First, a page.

All four MNOs (Three UK, EE, Vodafone and O2) have outdoor 3G coverage of over 90% of all urban premises. Sadly rural coverage is more varied: O2 covers 62% of rural premises (outdoors), much less than the 90% rural coverage achieved by EE and Three, while Vodafone has the lowest rural coverage at 47%.

ofcom_uk_3g_coverage_2014

As you’d expect the coverage of 4G, which is still being rolled out, is still fairly feeble and tends to range from around 40% to 68% of the United Kingdom, with EE holding the latter due to being given a head-start on the deployment through the use of their existing 1800MHz band.

Overall mobile broadband (3G / 4G) users gobbled 44.3GB (GigaBytes) of data, which is up from 28.9GB last year and 19.7GB in 2012. Hardly surprising given the rise in demand for all things Internet, coupled to the faster connectivity options that are now available. Crucially this isn’t far behind fixed line consumption.

Finally, Ofcom has launched an updated Interactive Map for displaying fixed line and mobile coverage. But the detail level is far too low for it to be useful and indeed most mobile operators and BDUK project websites have far more detailed maps.

NOTE: Many of the stats in Ofcom’s report are based on data from June 2014.

Ofcom’s 2014 Infrastructure Report (PDF)
http://stakeholders.ofcom.org.uk/market-data-research/market-data/../infrastructure-2014

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Mark Jackson
By Mark Jackson
Mark is a professional technology writer, IT consultant and computer engineer from Dorset (England), he also founded ISPreview in 1999 and enjoys analysing the latest telecoms and broadband developments. Find me on Twitter, , Facebook and Linkedin.
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14 Responses
  1. Avatar adslmax

    Should be called ‘Ofcom – 75% of the United Kingdom Can Sign-up to Superslow Broadband’

    FTTC isn’t superfast!

  2. Avatar TomD

    In October 2013 Ofcom stated that 73% of UK homes could get superfast broadband:

    http://media.ofcom.org.uk/news/2013/superfast-broadband-available-to-three-in-four-homes/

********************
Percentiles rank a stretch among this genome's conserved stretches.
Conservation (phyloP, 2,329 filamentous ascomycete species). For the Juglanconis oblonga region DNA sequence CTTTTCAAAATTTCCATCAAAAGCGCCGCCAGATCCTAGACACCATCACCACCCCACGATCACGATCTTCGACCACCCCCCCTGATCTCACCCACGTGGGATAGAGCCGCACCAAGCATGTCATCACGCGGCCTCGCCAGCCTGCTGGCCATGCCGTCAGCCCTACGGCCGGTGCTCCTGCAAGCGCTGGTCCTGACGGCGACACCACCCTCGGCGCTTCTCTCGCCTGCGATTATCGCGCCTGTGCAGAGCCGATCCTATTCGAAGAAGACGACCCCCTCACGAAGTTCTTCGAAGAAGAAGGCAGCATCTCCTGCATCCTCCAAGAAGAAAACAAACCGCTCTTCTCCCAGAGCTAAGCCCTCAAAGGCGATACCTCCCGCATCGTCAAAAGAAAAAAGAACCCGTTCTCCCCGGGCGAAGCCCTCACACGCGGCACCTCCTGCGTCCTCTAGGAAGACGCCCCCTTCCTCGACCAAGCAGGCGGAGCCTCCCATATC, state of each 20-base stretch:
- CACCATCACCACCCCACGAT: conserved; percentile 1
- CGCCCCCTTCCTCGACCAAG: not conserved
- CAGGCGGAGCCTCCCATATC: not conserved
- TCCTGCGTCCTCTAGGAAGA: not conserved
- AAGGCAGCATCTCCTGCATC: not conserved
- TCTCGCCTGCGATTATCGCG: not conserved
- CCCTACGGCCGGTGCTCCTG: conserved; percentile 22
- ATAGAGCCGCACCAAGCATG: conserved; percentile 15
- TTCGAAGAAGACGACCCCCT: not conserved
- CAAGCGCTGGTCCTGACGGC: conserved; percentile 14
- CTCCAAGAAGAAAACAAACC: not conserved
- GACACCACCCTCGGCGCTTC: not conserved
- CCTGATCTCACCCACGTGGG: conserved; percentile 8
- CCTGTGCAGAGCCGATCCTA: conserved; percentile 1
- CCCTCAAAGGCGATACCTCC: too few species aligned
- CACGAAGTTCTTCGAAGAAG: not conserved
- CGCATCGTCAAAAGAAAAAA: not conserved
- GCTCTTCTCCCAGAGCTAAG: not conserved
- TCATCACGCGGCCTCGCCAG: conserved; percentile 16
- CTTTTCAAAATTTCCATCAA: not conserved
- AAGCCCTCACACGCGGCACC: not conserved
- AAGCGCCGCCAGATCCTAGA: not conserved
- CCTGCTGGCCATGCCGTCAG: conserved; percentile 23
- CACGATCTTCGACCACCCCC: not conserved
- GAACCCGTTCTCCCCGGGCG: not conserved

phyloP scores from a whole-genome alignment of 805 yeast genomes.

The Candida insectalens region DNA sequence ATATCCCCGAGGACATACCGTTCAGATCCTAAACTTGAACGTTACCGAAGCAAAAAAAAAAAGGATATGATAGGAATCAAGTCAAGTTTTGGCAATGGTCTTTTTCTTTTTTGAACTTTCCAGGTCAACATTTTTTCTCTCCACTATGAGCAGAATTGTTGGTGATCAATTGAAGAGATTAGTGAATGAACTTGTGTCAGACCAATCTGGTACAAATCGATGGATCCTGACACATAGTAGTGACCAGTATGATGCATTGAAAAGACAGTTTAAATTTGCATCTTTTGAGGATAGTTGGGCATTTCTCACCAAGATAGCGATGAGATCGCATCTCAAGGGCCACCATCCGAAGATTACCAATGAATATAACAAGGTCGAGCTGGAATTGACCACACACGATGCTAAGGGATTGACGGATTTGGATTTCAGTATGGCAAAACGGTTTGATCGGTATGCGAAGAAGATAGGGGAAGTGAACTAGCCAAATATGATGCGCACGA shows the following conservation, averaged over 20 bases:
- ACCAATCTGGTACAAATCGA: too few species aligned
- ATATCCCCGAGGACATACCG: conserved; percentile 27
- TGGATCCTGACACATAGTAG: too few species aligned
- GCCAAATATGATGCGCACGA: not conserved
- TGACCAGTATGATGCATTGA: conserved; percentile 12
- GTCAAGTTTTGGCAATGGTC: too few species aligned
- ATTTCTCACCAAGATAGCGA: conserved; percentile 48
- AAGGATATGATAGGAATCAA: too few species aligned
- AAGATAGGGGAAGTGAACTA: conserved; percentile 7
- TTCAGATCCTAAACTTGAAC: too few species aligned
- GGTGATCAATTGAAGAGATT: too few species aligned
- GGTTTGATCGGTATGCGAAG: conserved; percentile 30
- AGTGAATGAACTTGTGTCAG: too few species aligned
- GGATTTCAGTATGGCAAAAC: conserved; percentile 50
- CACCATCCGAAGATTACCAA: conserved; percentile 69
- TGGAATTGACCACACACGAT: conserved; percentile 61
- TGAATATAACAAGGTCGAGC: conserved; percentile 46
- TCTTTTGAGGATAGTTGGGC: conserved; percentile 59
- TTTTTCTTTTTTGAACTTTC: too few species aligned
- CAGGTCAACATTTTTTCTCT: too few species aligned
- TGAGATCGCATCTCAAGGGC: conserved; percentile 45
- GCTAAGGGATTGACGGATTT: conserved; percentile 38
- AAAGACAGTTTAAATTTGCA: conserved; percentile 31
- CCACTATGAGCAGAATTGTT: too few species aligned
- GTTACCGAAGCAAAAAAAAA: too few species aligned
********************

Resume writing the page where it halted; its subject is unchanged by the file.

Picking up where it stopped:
Not much progress, on the face of it, unless goalposts have moved. Or have I missed something?

    • Yes because, as the article says, they’ve now split raw NGA coverage from “superfast”. So the headline is 75% but raw NGA would be 78%.

    • Avatar Henry

      Reading footnote 40 of http://stakeholders.ofcom.org.uk/binaries/research/cmr/cmr14/2014_CMR_Wales.pdf the goalposts may have moved twice

      “Compiled on the same basis as the figures in the 2013 report, 80% of UK premises were in postcodes served by NGA networks in June 2014, a seven percentage point increase compared to a year previously.”

      so a reduction to 78% to exclude premises which could not get NGA even if others premises in the postcode could, and a further reduction to 75% to exclude NGA premises which could not get “superfast” speeds

    • Avatar gerarda

      Even if marginally improved the statistics are still the usual Ofcom nonsense. eg

      Our village is shown as 100% NGA enabled even though it is too far to get any service above 1 mb.
      and
      The number of sub 2mb lines excludes all lines unable to get an adsl service (about 90%)

    • Unsure how else they could do the sub-2Mb lines. It’s an either or thing – if they can’t get broadband at all how can they be listed in the sub-2Mb section of the statistics? Surely they should just be listed as having no availability?

    • Avatar gerarda

      Ofcom do not survey premises to find out why they have no adsl broadband as they claim it is almost universally available. But on the basis that 27% do not, on top of the 3% Ofcom claim the figure of not/slow spots could be any where up to 30%

  3. Avatar MikeW

    So 80% of FTTC connections achieve a sync speed of 38Mbps+, 88% achieve 30Mbps+, 92% achieve 25Mbps+ and 98% achieve 10Mbps+. Rather worse in rural areas, where 68% achieve 30Mbps+.

    But the statistics that seem most telling of all is that the monthly download usage appears to be static – at 100GB – once the sync speed is at 40Mbps or above, and truth-be-told, isn’t a much lower volume even down to speeds of 30Mbps. It is also telling that the data consumption is no higher for FTTP lines compared with FTTC lines.

    There might be a lot of arguing on these pages about what we “want” or “need”, but what we actually “use” seems to be very much manageable at any speed of 30Mbps+.

    Ofcom reckons that a speed of 10Mbps is the threshold where you see usage become curtailed because of speed limitations (and I’d agree); I wonder how this threshold will change over time, and when it will rise up into the superfast category.

  4. Avatar hmmm

    its just one BIG CON with there superslow british tripe .Its ALL one big con and openreach cowboys are in with the superslow tripe .